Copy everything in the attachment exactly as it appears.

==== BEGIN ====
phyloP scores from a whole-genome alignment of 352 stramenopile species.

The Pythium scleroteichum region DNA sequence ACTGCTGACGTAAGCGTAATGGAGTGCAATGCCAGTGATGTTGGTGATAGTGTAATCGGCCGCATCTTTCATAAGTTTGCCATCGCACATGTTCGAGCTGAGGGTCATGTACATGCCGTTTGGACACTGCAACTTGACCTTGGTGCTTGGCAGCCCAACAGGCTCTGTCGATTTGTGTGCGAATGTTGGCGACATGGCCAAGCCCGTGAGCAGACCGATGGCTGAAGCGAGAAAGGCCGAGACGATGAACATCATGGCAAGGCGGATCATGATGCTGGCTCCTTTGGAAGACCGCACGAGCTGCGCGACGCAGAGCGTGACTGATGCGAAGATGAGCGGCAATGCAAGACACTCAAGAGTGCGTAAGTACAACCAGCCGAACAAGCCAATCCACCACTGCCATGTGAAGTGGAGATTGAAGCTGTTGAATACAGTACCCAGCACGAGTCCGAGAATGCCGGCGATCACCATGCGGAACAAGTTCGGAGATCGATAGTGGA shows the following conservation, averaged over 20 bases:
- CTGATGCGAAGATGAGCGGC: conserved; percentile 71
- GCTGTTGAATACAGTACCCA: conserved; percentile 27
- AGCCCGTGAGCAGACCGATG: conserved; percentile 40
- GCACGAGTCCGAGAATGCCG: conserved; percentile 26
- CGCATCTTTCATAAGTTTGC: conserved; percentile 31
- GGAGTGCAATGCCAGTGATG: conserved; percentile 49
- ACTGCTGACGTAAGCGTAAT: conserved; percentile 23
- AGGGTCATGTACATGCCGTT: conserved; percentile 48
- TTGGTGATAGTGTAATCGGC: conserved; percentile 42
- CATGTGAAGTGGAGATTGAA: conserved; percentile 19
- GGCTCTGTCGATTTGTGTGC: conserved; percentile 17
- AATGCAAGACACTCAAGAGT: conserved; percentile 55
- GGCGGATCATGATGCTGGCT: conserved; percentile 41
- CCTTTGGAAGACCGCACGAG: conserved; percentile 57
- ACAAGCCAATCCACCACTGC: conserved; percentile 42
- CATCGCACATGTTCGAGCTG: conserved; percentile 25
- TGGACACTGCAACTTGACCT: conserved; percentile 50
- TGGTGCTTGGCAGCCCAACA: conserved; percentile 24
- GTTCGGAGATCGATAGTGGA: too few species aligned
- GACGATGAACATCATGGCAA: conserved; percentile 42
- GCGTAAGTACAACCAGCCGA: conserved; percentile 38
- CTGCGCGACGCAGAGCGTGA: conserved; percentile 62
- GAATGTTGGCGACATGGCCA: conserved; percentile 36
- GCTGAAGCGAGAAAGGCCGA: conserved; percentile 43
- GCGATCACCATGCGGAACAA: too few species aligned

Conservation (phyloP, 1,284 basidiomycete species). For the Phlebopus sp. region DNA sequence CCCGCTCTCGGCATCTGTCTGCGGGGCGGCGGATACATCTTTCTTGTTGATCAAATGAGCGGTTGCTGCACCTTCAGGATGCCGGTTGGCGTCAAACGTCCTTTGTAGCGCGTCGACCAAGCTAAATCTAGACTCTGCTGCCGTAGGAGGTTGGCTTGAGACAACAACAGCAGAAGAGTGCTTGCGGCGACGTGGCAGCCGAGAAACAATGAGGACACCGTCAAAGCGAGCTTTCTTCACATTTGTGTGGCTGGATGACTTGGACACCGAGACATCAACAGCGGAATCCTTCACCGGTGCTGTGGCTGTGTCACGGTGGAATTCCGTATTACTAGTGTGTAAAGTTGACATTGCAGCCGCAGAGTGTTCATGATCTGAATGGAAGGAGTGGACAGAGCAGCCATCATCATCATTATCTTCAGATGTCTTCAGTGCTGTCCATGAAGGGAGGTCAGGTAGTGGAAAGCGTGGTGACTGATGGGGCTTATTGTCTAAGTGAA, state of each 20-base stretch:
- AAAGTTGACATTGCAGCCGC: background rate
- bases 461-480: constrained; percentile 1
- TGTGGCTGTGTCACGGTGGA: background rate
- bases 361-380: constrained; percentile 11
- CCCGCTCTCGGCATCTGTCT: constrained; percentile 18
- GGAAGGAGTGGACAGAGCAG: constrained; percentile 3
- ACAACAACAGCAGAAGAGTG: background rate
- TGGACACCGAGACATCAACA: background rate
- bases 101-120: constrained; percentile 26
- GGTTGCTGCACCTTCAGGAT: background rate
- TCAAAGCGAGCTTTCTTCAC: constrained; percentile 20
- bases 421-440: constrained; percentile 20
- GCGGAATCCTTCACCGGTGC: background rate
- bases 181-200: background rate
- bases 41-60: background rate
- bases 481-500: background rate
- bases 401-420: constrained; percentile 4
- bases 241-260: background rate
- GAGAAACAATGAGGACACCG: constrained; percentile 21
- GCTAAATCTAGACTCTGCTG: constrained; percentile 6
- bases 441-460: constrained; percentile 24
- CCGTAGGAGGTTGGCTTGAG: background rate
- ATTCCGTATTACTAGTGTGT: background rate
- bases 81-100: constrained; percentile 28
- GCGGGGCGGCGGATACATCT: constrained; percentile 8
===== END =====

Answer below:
phyloP scores from a whole-genome alignment of 352 stramenopile species.

The Pythium scleroteichum region DNA sequence ACTGCTGACGTAAGCGTAATGGAGTGCAATGCCAGTGATGTTGGTGATAGTGTAATCGGCCGCATCTTTCATAAGTTTGCCATCGCACATGTTCGAGCTGAGGGTCATGTACATGCCGTTTGGACACTGCAACTTGACCTTGGTGCTTGGCAGCCCAACAGGCTCTGTCGATTTGTGTGCGAATGTTGGCGACATGGCCAAGCCCGTGAGCAGACCGATGGCTGAAGCGAGAAAGGCCGAGACGATGAACATCATGGCAAGGCGGATCATGATGCTGGCTCCTTTGGAAGACCGCACGAGCTGCGCGACGCAGAGCGTGACTGATGCGAAGATGAGCGGCAATGCAAGACACTCAAGAGTGCGTAAGTACAACCAGCCGAACAAGCCAATCCACCACTGCCATGTGAAGTGGAGATTGAAGCTGTTGAATACAGTACCCAGCACGAGTCCGAGAATGCCGGCGATCACCATGCGGAACAAGTTCGGAGATCGATAGTGGA shows the following conservation, averaged over 20 bases:
- CTGATGCGAAGATGAGCGGC: conserved; percentile 71
- GCTGTTGAATACAGTACCCA: conserved; percentile 27
- AGCCCGTGAGCAGACCGATG: conserved; percentile 40
- GCACGAGTCCGAGAATGCCG: conserved; percentile 26
- CGCATCTTTCATAAGTTTGC: conserved; percentile 31
- GGAGTGCAATGCCAGTGATG: conserved; percentile 49
- ACTGCTGACGTAAGCGTAAT: conserved; percentile 23
- AGGGTCATGTACATGCCGTT: conserved; percentile 48
- TTGGTGATAGTGTAATCGGC: conserved; percentile 42
- CATGTGAAGTGGAGATTGAA: conserved; percentile 19
- GGCTCTGTCGATTTGTGTGC: conserved; percentile 17
- AATGCAAGACACTCAAGAGT: conserved; percentile 55
- GGCGGATCATGATGCTGGCT: conserved; percentile 41
- CCTTTGGAAGACCGCACGAG: conserved; percentile 57
- ACAAGCCAATCCACCACTGC: conserved; percentile 42
- CATCGCACATGTTCGAGCTG: conserved; percentile 25
- TGGACACTGCAACTTGACCT: conserved; percentile 50
- TGGTGCTTGGCAGCCCAACA: conserved; percentile 24
- GTTCGGAGATCGATAGTGGA: too few species aligned
- GACGATGAACATCATGGCAA: conserved; percentile 42
- GCGTAAGTACAACCAGCCGA: conserved; percentile 38
- CTGCGCGACGCAGAGCGTGA: conserved; percentile 62
- GAATGTTGGCGACATGGCCA: conserved; percentile 36
- GCTGAAGCGAGAAAGGCCGA: conserved; percentile 43
- GCGATCACCATGCGGAACAA: too few species aligned

Conservation (phyloP, 1,284 basidiomycete species). For the Phlebopus sp. region DNA sequence CCCGCTCTCGGCATCTGTCTGCGGGGCGGCGGATACATCTTTCTTGTTGATCAAATGAGCGGTTGCTGCACCTTCAGGATGCCGGTTGGCGTCAAACGTCCTTTGTAGCGCGTCGACCAAGCTAAATCTAGACTCTGCTGCCGTAGGAGGTTGGCTTGAGACAACAACAGCAGAAGAGTGCTTGCGGCGACGTGGCAGCCGAGAAACAATGAGGACACCGTCAAAGCGAGCTTTCTTCACATTTGTGTGGCTGGATGACTTGGACACCGAGACATCAACAGCGGAATCCTTCACCGGTGCTGTGGCTGTGTCACGGTGGAATTCCGTATTACTAGTGTGTAAAGTTGACATTGCAGCCGCAGAGTGTTCATGATCTGAATGGAAGGAGTGGACAGAGCAGCCATCATCATCATTATCTTCAGATGTCTTCAGTGCTGTCCATGAAGGGAGGTCAGGTAGTGGAAAGCGTGGTGACTGATGGGGCTTATTGTCTAAGTGAA, state of each 20-base stretch:
- AAAGTTGACATTGCAGCCGC: background rate
- bases 461-480: constrained; percentile 1
- TGTGGCTGTGTCACGGTGGA: background rate
- bases 361-380: constrained; percentile 11
- CCCGCTCTCGGCATCTGTCT: constrained; percentile 18
- GGAAGGAGTGGACAGAGCAG: constrained; percentile 3
- ACAACAACAGCAGAAGAGTG: background rate
- TGGACACCGAGACATCAACA: background rate
- bases 101-120: constrained; percentile 26
- GGTTGCTGCACCTTCAGGAT: background rate
- TCAAAGCGAGCTTTCTTCAC: constrained; percentile 20
- bases 421-440: constrained; percentile 20
- GCGGAATCCTTCACCGGTGC: background rate
- bases 181-200: background rate
- bases 41-60: background rate
- bases 481-500: background rate
- bases 401-420: constrained; percentile 4
- bases 241-260: background rate
- GAGAAACAATGAGGACACCG: constrained; percentile 21
- GCTAAATCTAGACTCTGCTG: constrained; percentile 6
- bases 441-460: constrained; percentile 24
- CCGTAGGAGGTTGGCTTGAG: background rate
- ATTCCGTATTACTAGTGTGT: background rate
- bases 81-100: constrained; percentile 28
- GCGGGGCGGCGGATACATCT: constrained; percentile 8